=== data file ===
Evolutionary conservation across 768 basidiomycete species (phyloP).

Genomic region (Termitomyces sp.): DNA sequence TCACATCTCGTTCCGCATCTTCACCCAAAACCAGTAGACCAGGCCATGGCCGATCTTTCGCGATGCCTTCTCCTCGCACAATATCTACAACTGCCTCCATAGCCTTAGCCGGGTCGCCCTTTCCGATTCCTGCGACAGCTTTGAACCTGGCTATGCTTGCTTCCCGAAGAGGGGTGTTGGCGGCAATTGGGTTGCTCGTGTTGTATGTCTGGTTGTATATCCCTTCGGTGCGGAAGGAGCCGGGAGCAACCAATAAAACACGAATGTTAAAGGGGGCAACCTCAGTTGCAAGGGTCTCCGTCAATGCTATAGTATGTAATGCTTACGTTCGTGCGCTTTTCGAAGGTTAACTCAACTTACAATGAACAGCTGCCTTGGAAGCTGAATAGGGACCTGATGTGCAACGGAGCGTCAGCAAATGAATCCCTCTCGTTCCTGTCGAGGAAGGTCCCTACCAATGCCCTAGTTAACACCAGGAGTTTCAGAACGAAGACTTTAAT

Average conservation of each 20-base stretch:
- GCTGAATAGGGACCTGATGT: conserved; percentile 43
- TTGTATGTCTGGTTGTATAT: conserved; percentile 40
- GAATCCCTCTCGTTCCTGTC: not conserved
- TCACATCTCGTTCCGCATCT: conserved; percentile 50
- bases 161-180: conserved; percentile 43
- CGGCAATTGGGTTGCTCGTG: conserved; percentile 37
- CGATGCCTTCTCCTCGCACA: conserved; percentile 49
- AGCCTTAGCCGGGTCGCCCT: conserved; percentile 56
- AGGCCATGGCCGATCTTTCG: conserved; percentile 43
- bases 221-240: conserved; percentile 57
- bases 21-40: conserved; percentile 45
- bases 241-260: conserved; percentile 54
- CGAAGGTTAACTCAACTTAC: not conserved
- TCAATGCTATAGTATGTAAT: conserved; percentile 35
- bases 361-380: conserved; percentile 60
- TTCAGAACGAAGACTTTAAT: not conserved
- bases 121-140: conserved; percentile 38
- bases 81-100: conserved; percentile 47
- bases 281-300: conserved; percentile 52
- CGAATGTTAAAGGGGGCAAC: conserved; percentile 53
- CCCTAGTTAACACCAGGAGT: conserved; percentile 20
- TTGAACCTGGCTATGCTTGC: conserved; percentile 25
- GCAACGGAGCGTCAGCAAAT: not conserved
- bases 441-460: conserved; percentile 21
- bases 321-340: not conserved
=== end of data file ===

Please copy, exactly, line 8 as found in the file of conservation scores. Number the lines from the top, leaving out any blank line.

- bases 161-180: conserved; percentile 43